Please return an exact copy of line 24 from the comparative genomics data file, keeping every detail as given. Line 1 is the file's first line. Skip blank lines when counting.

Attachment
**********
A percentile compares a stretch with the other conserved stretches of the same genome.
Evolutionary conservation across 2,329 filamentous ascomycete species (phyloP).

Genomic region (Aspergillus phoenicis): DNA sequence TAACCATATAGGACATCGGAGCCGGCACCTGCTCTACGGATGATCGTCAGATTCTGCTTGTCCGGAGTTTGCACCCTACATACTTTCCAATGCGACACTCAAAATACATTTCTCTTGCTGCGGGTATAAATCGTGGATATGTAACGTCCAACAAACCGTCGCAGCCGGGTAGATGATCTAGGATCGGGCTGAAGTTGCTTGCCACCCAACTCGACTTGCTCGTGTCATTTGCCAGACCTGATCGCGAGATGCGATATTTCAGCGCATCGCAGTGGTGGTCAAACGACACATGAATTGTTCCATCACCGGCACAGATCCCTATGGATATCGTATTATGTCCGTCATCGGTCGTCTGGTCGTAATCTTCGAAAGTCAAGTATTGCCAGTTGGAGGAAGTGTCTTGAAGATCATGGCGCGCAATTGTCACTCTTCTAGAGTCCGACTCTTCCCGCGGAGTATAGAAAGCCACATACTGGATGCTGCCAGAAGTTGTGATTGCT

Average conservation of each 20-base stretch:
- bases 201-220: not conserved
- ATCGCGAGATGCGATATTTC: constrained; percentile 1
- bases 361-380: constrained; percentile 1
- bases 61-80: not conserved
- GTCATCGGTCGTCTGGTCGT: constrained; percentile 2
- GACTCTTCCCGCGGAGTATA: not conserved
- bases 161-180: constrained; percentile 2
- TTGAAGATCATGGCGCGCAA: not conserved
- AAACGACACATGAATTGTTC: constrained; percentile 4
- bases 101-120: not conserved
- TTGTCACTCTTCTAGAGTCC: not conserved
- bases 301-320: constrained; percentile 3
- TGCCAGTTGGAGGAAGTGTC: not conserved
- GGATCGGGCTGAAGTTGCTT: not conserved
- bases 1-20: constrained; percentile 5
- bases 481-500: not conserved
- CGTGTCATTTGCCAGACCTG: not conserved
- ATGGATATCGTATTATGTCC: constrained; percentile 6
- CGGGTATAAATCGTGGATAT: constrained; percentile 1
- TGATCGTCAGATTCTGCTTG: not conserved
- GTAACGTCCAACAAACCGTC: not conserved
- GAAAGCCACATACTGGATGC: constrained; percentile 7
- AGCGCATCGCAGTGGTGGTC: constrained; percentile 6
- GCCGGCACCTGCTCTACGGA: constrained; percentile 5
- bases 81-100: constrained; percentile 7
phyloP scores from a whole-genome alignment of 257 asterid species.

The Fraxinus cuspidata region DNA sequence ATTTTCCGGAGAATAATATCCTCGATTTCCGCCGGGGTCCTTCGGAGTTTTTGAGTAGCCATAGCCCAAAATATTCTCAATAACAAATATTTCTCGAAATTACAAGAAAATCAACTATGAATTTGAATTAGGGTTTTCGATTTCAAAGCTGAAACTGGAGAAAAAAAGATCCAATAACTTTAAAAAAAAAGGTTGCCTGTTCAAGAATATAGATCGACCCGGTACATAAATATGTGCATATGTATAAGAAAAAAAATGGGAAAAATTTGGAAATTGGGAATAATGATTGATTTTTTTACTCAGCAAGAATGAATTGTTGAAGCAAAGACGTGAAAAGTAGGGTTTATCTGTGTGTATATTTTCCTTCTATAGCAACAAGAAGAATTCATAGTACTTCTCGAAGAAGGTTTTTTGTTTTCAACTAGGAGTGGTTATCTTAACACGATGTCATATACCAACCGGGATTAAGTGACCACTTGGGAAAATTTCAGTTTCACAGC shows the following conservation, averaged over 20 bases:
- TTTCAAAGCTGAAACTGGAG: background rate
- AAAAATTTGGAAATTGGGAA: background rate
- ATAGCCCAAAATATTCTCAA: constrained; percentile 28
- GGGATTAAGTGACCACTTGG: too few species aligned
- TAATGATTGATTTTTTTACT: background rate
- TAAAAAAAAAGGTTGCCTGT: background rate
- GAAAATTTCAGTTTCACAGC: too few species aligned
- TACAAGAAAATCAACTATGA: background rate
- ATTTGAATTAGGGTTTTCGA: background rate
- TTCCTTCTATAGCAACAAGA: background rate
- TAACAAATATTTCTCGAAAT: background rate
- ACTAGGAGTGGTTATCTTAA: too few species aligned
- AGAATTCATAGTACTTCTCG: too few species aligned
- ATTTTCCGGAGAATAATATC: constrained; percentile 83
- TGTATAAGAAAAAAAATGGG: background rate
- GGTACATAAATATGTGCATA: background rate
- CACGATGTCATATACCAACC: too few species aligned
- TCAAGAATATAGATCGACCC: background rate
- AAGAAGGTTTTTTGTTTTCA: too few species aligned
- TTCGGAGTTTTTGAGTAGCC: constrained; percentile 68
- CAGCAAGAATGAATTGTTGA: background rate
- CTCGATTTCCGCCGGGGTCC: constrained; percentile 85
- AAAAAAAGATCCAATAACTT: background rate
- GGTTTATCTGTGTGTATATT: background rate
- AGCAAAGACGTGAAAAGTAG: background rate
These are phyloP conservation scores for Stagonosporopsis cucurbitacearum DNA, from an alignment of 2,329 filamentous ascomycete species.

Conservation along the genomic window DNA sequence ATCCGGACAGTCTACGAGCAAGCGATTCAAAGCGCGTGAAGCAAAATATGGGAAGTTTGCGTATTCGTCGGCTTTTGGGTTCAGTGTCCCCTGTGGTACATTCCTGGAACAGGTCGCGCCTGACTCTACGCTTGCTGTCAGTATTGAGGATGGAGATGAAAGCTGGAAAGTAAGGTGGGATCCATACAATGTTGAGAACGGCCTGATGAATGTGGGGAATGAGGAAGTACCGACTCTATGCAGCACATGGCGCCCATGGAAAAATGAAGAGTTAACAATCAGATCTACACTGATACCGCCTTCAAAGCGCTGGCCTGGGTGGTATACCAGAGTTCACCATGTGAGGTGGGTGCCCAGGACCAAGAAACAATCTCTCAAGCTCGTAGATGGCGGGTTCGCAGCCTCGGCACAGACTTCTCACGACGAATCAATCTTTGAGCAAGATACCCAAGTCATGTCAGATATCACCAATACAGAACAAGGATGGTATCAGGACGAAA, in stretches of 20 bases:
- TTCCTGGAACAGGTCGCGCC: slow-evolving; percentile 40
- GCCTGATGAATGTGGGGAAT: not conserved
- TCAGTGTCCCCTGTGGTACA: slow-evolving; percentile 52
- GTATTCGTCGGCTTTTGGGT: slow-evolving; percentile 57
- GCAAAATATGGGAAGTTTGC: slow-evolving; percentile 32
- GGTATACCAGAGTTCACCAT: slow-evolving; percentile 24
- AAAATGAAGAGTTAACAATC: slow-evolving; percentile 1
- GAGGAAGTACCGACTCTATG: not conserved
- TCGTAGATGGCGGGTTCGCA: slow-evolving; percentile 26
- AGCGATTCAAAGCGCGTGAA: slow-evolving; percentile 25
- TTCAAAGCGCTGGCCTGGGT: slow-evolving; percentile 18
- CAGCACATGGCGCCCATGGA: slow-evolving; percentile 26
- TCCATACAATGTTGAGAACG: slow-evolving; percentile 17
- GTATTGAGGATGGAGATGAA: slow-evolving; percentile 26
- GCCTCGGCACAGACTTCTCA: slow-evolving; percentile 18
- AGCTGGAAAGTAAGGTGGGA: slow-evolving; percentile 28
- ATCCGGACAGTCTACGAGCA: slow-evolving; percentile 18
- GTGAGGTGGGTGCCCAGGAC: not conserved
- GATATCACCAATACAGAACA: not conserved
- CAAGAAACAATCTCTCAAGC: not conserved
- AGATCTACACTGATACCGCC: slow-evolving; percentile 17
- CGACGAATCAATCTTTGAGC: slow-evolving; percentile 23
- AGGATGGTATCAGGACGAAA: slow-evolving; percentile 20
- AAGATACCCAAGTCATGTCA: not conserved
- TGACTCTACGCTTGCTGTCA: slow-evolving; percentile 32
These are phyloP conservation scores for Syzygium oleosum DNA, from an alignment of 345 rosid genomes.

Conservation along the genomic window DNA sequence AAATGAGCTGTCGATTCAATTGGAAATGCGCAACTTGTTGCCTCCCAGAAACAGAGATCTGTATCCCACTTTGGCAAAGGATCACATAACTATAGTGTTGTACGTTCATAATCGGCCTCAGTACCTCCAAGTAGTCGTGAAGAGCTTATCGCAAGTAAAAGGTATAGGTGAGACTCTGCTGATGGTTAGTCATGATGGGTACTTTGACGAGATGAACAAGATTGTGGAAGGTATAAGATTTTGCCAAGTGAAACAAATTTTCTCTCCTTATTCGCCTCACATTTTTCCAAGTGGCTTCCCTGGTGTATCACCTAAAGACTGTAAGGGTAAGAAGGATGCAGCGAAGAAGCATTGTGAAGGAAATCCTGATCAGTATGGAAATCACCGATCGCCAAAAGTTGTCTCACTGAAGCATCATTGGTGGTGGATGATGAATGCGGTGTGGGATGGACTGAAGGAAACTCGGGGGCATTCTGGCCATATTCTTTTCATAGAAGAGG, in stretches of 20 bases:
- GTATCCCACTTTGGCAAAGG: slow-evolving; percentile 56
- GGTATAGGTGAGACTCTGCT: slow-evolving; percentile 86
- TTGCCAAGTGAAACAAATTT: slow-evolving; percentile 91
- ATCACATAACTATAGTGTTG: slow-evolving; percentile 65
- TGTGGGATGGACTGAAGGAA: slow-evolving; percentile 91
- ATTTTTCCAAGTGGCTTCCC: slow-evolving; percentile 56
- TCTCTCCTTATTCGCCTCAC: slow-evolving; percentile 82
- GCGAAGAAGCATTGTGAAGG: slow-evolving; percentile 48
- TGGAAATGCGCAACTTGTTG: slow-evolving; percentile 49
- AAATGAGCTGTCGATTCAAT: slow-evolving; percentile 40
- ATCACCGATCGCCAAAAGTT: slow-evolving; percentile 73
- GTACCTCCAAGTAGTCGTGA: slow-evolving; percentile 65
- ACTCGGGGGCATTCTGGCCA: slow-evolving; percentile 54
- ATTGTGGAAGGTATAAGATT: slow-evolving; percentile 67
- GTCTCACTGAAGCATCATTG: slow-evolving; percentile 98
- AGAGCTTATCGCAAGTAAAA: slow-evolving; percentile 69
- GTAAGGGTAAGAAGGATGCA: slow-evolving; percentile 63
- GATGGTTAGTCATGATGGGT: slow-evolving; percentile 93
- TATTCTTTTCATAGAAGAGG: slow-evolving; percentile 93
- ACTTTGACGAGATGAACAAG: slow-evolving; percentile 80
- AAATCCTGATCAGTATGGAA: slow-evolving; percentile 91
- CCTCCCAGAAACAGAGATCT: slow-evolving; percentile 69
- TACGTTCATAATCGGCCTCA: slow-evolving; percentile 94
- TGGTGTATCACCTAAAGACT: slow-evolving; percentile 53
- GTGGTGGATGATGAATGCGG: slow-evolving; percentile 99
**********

- TGATCGTCAGATTCTGCTTG: not conserved